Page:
In Colorado, you may hear the term “DUI per se,” which refers to driving with a blood alcohol content of .08 or higher.

Also, a recent change in Colorado law affects the designation of Persistent Drunk Drivers. For cases involving either DUI per se or PDDs, there comes the probability of a court order for an ignition interlock device.

The IID explained

An ignition interlock device is roughly the size of a mobile phone. Basically, it is a computer with a mouthpiece. When installed in your vehicle, the IID attaches to the wiring beneath the hood. If you intend to drive, you must first blow into the mouthpiece so that the IID can test your BAC. If you pass, the car will start. As you drive, you can expect further random tests to ensure that you are still sober. If you attempt to circumvent the IID or if you drive a non-equipped vehicle, you risk license revocation with no ability to drive for at least 12 months.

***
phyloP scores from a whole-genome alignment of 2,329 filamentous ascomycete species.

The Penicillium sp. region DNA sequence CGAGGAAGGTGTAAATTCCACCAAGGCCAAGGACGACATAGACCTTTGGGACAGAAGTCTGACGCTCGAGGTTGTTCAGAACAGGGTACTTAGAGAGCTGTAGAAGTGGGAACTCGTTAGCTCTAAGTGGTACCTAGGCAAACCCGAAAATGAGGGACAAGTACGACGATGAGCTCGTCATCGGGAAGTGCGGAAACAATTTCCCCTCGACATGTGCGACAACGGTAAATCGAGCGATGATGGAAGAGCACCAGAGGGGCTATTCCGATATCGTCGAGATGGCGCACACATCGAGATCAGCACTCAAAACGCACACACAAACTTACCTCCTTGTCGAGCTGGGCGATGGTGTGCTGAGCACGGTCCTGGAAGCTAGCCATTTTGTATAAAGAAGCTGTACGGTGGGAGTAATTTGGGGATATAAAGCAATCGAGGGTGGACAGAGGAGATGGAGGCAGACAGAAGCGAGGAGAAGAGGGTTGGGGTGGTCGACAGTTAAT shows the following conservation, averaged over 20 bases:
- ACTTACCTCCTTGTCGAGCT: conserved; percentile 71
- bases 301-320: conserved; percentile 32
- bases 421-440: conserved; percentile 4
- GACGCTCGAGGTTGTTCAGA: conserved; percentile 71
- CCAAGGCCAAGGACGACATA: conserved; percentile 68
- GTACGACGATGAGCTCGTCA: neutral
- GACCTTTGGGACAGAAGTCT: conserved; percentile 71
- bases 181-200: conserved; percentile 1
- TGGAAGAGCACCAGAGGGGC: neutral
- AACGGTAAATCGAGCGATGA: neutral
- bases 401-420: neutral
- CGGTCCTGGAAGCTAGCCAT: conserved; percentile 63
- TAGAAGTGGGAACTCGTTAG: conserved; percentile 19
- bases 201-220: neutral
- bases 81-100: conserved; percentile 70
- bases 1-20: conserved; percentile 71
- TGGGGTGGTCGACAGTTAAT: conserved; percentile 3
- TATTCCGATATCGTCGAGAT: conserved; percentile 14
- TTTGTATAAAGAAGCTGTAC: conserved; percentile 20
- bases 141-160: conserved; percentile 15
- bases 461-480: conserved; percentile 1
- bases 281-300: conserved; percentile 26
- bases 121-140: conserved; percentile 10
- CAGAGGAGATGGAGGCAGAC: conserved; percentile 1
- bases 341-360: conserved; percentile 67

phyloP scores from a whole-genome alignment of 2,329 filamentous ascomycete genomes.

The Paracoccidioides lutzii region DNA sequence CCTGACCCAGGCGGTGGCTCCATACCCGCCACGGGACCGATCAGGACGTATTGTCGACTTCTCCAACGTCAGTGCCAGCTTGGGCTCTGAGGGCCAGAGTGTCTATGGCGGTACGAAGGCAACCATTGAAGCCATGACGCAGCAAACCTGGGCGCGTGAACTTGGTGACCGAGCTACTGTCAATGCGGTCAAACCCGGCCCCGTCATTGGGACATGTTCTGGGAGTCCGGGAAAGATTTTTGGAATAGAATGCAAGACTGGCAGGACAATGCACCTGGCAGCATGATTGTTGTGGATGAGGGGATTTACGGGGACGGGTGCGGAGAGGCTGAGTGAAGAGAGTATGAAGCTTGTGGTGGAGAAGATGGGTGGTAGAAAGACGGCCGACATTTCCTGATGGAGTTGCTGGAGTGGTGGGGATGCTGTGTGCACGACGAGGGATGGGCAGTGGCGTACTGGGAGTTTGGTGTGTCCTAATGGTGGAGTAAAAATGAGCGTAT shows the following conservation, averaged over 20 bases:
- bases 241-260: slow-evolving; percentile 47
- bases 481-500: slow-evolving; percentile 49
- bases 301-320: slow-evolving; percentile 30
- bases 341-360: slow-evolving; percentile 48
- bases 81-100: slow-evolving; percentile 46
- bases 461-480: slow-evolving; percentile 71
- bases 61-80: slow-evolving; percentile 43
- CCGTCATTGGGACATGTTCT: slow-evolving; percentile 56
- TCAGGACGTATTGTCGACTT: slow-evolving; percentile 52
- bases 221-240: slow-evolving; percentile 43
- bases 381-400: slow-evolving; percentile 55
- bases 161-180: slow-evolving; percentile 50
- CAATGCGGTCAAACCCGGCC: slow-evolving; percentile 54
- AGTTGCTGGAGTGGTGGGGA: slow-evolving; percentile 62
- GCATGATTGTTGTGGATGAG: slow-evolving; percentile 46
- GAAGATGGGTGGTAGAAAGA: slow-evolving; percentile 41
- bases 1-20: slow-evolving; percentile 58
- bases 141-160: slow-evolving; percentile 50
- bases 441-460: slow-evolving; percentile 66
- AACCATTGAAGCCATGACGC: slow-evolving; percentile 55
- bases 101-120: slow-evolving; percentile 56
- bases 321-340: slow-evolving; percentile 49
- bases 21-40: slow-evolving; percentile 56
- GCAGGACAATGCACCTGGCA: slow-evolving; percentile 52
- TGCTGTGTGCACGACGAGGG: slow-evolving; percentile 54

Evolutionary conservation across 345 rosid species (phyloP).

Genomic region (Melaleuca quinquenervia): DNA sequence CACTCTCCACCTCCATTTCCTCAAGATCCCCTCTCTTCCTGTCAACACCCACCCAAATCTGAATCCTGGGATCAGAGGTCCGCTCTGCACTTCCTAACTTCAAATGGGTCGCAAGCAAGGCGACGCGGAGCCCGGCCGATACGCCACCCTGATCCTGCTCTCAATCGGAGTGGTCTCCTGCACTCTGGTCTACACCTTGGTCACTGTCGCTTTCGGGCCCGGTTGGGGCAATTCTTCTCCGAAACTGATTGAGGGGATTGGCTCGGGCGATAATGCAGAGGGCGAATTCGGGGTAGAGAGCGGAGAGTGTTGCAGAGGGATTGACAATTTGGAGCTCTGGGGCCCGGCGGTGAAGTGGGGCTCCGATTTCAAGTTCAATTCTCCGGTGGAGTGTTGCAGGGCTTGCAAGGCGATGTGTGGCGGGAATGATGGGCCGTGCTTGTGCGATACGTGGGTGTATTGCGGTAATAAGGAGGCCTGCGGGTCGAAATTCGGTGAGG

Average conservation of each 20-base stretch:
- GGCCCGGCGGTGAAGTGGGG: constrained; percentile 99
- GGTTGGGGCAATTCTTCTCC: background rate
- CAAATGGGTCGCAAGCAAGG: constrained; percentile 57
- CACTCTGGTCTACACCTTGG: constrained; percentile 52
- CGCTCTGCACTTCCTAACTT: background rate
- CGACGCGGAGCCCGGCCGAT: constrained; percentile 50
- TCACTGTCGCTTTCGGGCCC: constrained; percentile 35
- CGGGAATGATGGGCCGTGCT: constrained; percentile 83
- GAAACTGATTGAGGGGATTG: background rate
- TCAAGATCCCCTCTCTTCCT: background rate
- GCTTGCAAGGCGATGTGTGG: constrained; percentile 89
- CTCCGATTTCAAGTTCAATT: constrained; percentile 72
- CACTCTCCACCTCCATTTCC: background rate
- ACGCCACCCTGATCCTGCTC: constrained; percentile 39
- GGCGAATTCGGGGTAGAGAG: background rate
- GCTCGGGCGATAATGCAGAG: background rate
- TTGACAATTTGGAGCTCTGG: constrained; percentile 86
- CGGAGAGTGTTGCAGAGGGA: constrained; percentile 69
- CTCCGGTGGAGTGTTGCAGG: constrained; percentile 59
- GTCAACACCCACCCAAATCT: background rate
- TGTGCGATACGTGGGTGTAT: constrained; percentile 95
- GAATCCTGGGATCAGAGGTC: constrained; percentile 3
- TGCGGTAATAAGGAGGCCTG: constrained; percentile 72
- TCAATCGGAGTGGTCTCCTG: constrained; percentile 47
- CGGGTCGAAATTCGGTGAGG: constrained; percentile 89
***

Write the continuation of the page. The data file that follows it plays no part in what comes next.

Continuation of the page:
A change in the law

In 2014, legislation changed the way Colorado law views Persistent Drunk Drivers. The BAC on a chemical test was reduced from 0.17 to 0.15 in terms of designating someone as a PDD. In addition, anyone who refuses to take a chemical test at a traffic stop will now earn the PDD designation.

The first-offender requirements

When charged with DUI, you must attend a hearing at the Department of Motor Vehicles, which determines license suspension or revocation. Keep in mind that with a first per se DUI conviction, you must have an IID installed in your vehicle for two years if your BAC is above .15, or for eight months if your BAC is lower. You are eligible for reinstatement after serving one month of license revocation. First offenders, in particular, do not know what to expect and worry about the consequences of a DUI charge. This is where legal guidance can assist in bringing about the best outcome possible.